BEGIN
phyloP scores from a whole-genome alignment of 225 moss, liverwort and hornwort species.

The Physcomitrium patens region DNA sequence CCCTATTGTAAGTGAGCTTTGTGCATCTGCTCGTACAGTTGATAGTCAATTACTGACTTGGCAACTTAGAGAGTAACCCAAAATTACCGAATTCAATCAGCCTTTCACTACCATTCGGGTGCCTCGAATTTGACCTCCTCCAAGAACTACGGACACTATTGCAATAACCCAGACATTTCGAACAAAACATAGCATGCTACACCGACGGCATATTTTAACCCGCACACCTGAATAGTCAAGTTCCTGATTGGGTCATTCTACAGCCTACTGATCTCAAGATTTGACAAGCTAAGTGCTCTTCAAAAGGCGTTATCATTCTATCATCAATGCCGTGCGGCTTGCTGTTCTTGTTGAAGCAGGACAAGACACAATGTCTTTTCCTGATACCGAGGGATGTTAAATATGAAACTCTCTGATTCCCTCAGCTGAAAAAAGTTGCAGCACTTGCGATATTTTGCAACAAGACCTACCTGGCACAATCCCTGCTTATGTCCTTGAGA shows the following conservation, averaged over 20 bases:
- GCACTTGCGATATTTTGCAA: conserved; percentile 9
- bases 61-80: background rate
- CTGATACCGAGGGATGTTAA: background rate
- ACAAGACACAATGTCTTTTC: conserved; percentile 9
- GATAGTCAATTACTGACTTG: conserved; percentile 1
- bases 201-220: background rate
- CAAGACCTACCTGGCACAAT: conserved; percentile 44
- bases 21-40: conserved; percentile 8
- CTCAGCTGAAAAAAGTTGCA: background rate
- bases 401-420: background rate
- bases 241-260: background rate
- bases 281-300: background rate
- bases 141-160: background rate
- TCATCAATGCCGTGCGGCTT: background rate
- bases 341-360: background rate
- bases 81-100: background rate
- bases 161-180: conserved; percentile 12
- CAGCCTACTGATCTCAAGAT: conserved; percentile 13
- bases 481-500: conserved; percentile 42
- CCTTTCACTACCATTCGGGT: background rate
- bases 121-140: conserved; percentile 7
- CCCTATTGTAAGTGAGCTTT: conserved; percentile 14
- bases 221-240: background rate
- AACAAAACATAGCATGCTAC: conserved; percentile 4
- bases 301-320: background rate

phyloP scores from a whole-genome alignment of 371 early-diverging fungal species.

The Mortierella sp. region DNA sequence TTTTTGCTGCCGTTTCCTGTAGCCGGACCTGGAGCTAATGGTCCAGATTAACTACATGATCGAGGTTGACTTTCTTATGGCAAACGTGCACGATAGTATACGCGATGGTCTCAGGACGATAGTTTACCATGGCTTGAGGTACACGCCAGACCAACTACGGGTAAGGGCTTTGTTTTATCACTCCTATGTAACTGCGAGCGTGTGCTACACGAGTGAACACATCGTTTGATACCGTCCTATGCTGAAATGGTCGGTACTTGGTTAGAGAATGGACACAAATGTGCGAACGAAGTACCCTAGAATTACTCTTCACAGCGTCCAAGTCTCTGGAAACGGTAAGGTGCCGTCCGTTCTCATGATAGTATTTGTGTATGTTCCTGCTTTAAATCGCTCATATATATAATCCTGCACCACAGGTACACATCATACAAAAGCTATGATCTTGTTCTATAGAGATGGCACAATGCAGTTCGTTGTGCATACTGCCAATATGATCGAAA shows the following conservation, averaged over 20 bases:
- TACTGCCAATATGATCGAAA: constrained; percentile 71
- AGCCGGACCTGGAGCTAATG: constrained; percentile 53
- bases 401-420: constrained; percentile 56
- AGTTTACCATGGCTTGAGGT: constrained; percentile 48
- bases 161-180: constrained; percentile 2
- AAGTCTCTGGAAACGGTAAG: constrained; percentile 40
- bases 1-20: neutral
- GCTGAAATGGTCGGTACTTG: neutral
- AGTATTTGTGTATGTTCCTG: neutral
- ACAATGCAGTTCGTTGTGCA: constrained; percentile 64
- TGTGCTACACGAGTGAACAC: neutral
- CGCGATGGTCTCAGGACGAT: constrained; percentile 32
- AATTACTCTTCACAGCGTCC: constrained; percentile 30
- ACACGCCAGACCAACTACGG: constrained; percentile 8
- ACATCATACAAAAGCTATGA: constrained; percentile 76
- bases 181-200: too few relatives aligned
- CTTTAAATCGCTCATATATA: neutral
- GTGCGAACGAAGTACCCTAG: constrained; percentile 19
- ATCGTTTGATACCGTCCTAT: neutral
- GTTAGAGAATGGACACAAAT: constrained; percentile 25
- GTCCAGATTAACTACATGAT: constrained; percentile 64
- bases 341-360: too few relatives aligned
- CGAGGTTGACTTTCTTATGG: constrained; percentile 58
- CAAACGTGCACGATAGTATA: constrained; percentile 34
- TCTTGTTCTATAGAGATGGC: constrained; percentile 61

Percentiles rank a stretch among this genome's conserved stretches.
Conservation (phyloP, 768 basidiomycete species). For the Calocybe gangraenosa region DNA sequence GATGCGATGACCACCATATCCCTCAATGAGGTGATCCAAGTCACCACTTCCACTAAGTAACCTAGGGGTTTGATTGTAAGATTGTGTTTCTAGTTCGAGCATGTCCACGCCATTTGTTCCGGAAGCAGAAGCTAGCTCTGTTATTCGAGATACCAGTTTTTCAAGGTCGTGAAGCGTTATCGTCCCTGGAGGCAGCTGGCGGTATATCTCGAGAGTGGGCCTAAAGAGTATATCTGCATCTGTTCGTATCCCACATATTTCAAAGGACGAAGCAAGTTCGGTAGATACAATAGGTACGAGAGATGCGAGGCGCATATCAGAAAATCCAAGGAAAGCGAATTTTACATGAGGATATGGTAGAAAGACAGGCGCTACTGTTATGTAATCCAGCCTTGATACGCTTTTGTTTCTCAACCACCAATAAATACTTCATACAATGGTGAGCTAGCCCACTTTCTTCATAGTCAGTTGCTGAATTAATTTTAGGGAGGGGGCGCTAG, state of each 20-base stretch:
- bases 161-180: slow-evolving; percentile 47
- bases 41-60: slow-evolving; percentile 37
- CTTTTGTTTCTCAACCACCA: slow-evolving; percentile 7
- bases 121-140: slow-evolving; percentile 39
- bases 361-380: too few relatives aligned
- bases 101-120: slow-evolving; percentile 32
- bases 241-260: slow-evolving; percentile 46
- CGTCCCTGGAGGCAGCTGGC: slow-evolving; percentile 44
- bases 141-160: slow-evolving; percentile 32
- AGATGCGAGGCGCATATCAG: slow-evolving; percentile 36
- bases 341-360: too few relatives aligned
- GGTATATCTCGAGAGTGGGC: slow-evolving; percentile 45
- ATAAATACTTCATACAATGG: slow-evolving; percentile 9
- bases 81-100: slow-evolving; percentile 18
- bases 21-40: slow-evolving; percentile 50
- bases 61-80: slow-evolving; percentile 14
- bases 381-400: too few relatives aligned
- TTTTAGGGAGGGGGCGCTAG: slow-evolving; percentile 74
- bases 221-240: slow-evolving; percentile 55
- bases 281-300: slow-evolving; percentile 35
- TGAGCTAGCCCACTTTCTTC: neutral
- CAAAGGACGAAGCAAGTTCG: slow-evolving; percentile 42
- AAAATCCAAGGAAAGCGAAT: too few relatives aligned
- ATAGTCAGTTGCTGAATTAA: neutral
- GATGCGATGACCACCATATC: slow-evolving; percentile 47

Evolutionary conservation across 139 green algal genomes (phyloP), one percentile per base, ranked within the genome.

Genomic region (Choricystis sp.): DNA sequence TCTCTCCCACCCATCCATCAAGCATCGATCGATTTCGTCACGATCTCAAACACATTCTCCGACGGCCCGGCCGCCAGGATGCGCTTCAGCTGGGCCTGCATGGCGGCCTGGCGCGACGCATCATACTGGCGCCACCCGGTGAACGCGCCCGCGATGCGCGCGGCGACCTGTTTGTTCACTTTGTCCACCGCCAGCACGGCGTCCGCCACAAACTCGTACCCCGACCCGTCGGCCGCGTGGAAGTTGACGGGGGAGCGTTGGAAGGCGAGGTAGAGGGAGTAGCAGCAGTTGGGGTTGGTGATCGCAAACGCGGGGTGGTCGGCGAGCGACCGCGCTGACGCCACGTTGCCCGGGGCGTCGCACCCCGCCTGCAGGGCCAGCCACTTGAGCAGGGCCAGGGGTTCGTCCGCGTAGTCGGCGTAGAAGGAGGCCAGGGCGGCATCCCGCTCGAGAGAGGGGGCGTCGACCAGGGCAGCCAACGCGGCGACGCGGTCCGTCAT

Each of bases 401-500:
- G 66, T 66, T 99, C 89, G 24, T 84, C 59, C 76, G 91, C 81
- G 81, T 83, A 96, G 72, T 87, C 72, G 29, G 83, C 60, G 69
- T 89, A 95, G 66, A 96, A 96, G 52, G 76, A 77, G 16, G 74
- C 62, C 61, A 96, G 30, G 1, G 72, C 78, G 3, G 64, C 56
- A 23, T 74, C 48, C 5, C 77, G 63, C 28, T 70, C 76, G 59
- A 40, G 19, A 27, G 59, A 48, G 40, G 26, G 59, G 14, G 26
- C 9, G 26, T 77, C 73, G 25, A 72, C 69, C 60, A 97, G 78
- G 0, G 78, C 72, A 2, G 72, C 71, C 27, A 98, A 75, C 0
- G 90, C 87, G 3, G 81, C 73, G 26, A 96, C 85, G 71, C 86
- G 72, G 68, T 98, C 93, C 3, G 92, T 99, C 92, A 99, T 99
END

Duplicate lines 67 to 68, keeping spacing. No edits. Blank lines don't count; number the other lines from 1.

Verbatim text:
- bases 341-360: too few relatives aligned
- GGTATATCTCGAGAGTGGGC: slow-evolving; percentile 45